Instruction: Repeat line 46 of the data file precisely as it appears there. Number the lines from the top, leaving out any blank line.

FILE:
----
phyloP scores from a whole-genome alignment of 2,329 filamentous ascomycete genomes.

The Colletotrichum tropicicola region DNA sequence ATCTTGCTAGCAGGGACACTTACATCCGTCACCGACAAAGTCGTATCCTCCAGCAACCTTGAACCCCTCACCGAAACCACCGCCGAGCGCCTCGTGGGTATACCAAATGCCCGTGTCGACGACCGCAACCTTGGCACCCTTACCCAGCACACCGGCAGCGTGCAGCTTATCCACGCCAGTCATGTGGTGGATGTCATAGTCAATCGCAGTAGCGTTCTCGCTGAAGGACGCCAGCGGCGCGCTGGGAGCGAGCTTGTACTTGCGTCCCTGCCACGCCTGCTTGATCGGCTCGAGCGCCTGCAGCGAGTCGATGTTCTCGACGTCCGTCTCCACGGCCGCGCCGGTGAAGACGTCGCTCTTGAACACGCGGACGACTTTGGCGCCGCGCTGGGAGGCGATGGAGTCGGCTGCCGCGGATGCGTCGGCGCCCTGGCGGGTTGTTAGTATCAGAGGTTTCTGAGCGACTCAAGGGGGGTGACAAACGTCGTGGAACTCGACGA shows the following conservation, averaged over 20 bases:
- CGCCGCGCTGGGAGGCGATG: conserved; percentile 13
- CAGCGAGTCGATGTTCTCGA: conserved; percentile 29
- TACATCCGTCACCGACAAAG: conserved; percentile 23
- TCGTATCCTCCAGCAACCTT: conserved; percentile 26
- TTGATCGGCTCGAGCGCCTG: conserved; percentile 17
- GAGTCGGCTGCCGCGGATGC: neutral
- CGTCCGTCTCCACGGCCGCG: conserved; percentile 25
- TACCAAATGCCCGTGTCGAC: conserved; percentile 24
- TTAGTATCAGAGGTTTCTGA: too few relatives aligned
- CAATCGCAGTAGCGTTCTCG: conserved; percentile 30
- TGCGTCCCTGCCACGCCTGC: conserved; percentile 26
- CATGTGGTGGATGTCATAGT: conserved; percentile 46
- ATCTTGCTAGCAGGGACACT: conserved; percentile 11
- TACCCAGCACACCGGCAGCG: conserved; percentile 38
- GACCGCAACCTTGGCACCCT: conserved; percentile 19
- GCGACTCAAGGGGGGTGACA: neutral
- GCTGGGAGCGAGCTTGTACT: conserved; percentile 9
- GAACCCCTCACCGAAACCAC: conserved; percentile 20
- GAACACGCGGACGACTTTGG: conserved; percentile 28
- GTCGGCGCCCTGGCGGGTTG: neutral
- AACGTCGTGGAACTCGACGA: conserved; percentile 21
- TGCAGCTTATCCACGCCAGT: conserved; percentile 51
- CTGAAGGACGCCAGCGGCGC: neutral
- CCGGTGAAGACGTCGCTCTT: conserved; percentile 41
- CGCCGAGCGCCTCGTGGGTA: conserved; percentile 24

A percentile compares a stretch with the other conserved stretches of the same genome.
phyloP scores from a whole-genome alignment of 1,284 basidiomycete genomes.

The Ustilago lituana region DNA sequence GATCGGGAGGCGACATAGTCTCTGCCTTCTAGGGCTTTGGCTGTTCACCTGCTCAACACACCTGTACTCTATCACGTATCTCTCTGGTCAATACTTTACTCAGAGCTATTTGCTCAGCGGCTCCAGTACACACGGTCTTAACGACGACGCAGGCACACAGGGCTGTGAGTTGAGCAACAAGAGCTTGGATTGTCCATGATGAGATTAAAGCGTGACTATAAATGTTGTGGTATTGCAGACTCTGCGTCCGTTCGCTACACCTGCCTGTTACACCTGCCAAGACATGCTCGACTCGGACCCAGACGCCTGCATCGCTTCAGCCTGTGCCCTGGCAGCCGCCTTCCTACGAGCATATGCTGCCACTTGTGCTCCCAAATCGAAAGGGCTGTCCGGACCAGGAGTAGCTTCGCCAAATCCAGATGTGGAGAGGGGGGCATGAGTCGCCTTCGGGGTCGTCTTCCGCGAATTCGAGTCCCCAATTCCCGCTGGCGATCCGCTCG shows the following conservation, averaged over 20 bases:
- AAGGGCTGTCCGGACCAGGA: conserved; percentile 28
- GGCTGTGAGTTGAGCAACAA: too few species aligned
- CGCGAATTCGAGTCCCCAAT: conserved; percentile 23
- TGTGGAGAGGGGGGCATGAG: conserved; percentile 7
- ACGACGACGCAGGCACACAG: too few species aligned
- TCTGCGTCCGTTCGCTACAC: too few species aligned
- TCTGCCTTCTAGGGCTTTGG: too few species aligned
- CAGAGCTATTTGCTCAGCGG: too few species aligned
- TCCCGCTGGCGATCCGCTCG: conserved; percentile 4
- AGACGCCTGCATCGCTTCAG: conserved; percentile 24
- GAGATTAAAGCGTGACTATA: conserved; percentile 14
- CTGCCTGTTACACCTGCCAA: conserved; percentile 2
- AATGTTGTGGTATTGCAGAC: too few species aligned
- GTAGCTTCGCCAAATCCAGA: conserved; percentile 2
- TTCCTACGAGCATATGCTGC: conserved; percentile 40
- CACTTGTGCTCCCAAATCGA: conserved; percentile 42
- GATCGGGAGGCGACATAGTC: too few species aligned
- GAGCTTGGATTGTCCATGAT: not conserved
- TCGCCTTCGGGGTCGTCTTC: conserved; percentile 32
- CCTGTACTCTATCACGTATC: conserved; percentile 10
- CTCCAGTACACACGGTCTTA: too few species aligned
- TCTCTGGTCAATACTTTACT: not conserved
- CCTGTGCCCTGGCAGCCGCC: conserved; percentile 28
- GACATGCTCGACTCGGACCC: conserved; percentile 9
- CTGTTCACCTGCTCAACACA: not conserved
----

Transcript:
- CACTTGTGCTCCCAAATCGA: conserved; percentile 42